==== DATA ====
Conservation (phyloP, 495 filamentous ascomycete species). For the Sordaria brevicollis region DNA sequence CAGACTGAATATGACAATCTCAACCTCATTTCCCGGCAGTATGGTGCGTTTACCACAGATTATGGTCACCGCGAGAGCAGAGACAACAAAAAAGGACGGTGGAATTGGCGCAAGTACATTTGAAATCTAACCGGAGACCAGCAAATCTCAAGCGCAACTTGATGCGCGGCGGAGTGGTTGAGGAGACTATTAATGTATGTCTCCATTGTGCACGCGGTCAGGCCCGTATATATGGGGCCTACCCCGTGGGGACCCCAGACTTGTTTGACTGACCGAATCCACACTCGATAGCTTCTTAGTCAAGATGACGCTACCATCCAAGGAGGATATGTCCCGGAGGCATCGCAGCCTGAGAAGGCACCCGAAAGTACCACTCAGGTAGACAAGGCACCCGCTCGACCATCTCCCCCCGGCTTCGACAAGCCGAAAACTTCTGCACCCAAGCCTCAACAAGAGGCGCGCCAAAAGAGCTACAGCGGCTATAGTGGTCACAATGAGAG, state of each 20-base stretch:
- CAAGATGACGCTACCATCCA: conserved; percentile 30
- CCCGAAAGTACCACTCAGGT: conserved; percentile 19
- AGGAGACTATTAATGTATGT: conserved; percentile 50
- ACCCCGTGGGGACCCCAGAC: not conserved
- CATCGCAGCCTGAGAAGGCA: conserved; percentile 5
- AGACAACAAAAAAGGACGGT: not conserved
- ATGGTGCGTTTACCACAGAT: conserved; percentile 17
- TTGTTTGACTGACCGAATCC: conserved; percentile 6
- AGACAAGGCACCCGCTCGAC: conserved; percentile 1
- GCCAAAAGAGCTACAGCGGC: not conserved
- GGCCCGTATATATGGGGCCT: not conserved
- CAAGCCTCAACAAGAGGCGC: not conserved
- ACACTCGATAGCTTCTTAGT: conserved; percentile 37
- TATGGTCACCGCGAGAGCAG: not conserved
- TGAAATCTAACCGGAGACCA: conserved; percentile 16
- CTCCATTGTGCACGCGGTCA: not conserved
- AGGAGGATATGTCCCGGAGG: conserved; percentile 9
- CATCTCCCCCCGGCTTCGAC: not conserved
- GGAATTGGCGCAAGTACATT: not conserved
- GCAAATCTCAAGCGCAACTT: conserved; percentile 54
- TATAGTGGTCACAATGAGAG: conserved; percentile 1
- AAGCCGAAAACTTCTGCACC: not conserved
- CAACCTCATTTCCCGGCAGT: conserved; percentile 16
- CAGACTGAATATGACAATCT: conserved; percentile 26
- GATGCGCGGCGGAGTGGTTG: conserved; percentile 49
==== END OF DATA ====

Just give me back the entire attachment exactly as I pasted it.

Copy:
Conservation (phyloP, 495 filamentous ascomycete species). For the Sordaria brevicollis region DNA sequence CAGACTGAATATGACAATCTCAACCTCATTTCCCGGCAGTATGGTGCGTTTACCACAGATTATGGTCACCGCGAGAGCAGAGACAACAAAAAAGGACGGTGGAATTGGCGCAAGTACATTTGAAATCTAACCGGAGACCAGCAAATCTCAAGCGCAACTTGATGCGCGGCGGAGTGGTTGAGGAGACTATTAATGTATGTCTCCATTGTGCACGCGGTCAGGCCCGTATATATGGGGCCTACCCCGTGGGGACCCCAGACTTGTTTGACTGACCGAATCCACACTCGATAGCTTCTTAGTCAAGATGACGCTACCATCCAAGGAGGATATGTCCCGGAGGCATCGCAGCCTGAGAAGGCACCCGAAAGTACCACTCAGGTAGACAAGGCACCCGCTCGACCATCTCCCCCCGGCTTCGACAAGCCGAAAACTTCTGCACCCAAGCCTCAACAAGAGGCGCGCCAAAAGAGCTACAGCGGCTATAGTGGTCACAATGAGAG, state of each 20-base stretch:
- CAAGATGACGCTACCATCCA: conserved; percentile 30
- CCCGAAAGTACCACTCAGGT: conserved; percentile 19
- AGGAGACTATTAATGTATGT: conserved; percentile 50
- ACCCCGTGGGGACCCCAGAC: not conserved
- CATCGCAGCCTGAGAAGGCA: conserved; percentile 5
- AGACAACAAAAAAGGACGGT: not conserved
- ATGGTGCGTTTACCACAGAT: conserved; percentile 17
- TTGTTTGACTGACCGAATCC: conserved; percentile 6
- AGACAAGGCACCCGCTCGAC: conserved; percentile 1
- GCCAAAAGAGCTACAGCGGC: not conserved
- GGCCCGTATATATGGGGCCT: not conserved
- CAAGCCTCAACAAGAGGCGC: not conserved
- ACACTCGATAGCTTCTTAGT: conserved; percentile 37
- TATGGTCACCGCGAGAGCAG: not conserved
- TGAAATCTAACCGGAGACCA: conserved; percentile 16
- CTCCATTGTGCACGCGGTCA: not conserved
- AGGAGGATATGTCCCGGAGG: conserved; percentile 9
- CATCTCCCCCCGGCTTCGAC: not conserved
- GGAATTGGCGCAAGTACATT: not conserved
- GCAAATCTCAAGCGCAACTT: conserved; percentile 54
- TATAGTGGTCACAATGAGAG: conserved; percentile 1
- AAGCCGAAAACTTCTGCACC: not conserved
- CAACCTCATTTCCCGGCAGT: conserved; percentile 16
- CAGACTGAATATGACAATCT: conserved; percentile 26
- GATGCGCGGCGGAGTGGTTG: conserved; percentile 49